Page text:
‘Why red?’ My boss asked, as he climbed up, settling into the fresh leather seat of my brand new F350.
Simple enough question, I suppose.
‘Red is my favorite color,’ I said, the simple enough answer.
‘Why, is red your favorite color,’ he asked.
We were driving to Banff, engaging in casual ping pong conversation; putting meat on the skeleton our business relationship. The drive to Banff, was my request, a bit sneaky. I sent a Microsoft meeting request for an appointment entitled ‘Review-Tim’, starting at 4 pm. I sent it by company email. Likely his admin accepted the meeting request, made weeks prior to me standing in his door way, at our Calgary office. At precisely 4 pm I showed up with a question. It was a simple enough question.
‘Ready?’ I said.
He was born in India, and raised in Mumbai, or Bombay. Our ‘review’ was me freeing him for three or four hours to see my favorite place in the world by locking him up in the calendar. I doubt he would have agreed to have dinner and a tour of Banff if I would have asked for just that. Now he didn’t have much of a choice, the bright aluminum wheels were already rolling, as they say.
The question ‘Why red?’ transports me back 45 years to a hot July day. July 8th exactly. About four o’clock in the afternoon when my friends start to arrive. My best friend from next door is the first one to join me in the back yard, he got the invite to my birthday party by morse code, a direct homemade connection wired between our night stands. It allowed us to talk in code, keeping our conversations private and our best friend relationship status, best. Another brush cut kid or two arrives, a couple of others and my brother and sisters. A bit later Dad fires up the charcoal barbecue, rusty red and round, black tripod legs in sort of a three way twist. I can see the thick white smoke swirling a slow summer vortex, whirling away once the smoke clears the protection of the carigana hedge. The smell charcoal lighter fluid burns off smelling like jet fuel, as the briquettes get underway. They were Kingsford briquettes, in the mostly-white crinkly bag with blue and red letters. Still the same after nearly 50 years. The bag mouth still puffs black when you pour them in the barbecue bowl.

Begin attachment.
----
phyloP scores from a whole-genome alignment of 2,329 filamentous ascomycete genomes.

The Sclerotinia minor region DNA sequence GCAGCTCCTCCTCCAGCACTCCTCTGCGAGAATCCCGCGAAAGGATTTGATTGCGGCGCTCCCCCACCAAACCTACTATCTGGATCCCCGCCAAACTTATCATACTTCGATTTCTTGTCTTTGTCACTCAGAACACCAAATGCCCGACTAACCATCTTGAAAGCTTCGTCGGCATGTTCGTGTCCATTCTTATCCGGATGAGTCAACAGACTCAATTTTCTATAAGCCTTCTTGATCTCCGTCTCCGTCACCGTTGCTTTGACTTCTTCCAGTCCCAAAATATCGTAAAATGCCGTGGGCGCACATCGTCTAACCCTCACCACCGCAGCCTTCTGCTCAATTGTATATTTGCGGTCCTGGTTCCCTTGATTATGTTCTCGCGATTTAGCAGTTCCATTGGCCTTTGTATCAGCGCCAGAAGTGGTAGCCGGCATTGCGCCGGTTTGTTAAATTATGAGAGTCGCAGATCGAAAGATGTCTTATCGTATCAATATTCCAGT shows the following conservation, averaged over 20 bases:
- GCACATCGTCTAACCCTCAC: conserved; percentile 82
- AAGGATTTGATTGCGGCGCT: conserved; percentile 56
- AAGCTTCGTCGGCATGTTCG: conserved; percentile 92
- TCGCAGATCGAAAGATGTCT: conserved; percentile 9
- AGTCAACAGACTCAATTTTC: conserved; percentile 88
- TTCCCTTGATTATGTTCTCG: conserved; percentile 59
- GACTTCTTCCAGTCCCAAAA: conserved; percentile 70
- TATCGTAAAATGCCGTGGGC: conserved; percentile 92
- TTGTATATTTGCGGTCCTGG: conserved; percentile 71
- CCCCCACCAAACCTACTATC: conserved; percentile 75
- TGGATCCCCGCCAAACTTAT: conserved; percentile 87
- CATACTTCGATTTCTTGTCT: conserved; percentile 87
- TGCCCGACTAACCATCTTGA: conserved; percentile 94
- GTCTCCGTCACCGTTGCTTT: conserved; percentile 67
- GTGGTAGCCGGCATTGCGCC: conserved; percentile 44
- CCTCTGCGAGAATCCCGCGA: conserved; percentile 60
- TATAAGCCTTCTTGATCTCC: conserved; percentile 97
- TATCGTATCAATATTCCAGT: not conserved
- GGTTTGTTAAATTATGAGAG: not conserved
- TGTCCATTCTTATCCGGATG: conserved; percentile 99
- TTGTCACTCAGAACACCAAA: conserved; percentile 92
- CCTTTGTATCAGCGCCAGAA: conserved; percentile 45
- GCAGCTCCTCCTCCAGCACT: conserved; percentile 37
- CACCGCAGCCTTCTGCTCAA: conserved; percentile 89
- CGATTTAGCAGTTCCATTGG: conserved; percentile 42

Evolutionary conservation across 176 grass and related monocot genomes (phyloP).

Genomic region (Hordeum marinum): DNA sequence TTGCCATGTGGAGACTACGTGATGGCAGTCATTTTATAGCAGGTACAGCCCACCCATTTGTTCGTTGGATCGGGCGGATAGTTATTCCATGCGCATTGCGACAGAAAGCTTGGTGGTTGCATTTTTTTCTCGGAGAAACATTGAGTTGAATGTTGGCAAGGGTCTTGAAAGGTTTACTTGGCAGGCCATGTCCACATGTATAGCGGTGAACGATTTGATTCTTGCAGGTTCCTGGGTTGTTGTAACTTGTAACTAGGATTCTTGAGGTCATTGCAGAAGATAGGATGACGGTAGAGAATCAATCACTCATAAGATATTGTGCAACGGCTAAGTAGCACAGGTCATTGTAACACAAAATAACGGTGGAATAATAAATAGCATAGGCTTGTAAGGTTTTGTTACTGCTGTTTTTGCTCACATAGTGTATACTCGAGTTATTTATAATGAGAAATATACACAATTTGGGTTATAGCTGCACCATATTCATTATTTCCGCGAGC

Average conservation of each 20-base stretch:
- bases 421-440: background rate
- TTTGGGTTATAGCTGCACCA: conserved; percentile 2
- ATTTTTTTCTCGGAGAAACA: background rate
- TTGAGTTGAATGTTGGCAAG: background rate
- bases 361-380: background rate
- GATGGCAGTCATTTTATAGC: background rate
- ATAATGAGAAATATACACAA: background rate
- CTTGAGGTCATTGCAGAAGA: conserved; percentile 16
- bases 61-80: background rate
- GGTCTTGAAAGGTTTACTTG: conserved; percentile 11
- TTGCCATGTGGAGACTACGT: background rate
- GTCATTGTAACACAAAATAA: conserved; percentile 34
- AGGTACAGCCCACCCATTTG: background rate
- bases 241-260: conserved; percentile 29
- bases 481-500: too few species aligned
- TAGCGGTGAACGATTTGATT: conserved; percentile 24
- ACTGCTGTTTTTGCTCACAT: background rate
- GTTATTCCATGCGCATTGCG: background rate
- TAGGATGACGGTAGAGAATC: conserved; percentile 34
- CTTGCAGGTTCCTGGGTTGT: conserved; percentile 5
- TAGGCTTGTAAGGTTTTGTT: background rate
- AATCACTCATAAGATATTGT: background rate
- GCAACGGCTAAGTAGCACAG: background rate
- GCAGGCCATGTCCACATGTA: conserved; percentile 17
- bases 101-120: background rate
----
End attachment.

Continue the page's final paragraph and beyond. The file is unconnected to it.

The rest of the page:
July 8, 1960.
I turned six that day, and got a new red bike.
I have a picture of me, and the bike, in my library. It is in a special framed triple set. I have a grin on my face that nearly swallows my ears. A face who’s brown is double accented with my sun bleached brush-cut hair. I have both hands on that red bike and I am not letting go. That’s the big picture. The other two pictures are of my younger brother, and sister. She has long fairytale ringlets crashing around her shoulders, my brother has the same stubble cut, just a shade or two darker. He sports the impish grin he always wore as a kid. They were four and three. My older sister was there, just not In the picture. She would have been organizing, facilitating and being a second mother.
I like my birthday smack dab in the calendar between two Christmases.
My sweet wife excavated these photos from my parents basement archives with help from Mom and Dad. Out of my view, she lovingly put these is a special frame, with custom green matting. I opened the package that Christmas. Shocked to see me there with my hands on my red bike, I cried, sobs of missing me. I think, a lovely and thoughtful gift.
My mind paints the rest of the picture high-speed, like a replayed time-lapse of a building being constructed, or a sculpture sculpted. For some reason the painting starts at top left and whistles through to bottom right, bright colors with sound and smells splashing and filling my view.
That was the birthday party where we found a family of 7 skunks about the size of playful kittens on the cedar picnic table, when we returned after cake. The mother skunk was in the middle of the table, holding a hot dog, bun and all in her paws. The kits were nibbling scattered plates of half eaten hot dogs. Kids abandoned hot dogs the instant my Mom announced cake and ice cream ready, like ravens buggering off an elk carcass when the grizzly shows up. They literally scattered, and collected in the house, lighting in the kitchen at the table, for a few minutes of sing song happy Birthday to me. When we returned with seven minute frosting stuck on our chins and chests, the skunks were on the carrion of my birthday party.
I look closely at this picture. I still wear shirts like that; crisp cotton button downs in stripes and check. I am still every bit the serious child I was, extreme introvert, both hands on the wheel. I like a party, but love it when everybody goes home. I still eat hot dogs; still have a red bike. I wear my hair the same way I have for 40 years. I still get exited about barbecue, and cake.
It was a few seconds before I answered. I can nearly feel the radiating heat reflected from the west side of the stucco garage, me and my bike, on the warm concrete sidewalk.
It feels a lot like the low arc of the Alberta summer sun, through the windshield of my new FORD. Being freshly six again, feeling the white rubber handgrips of my new bike.
‘My first bike was red,’ I said.
We pass Canmore, the 6.7 liter diesel purring just under 1,800 rpm’s.
It was a simple enough answer, both hands on the wheel.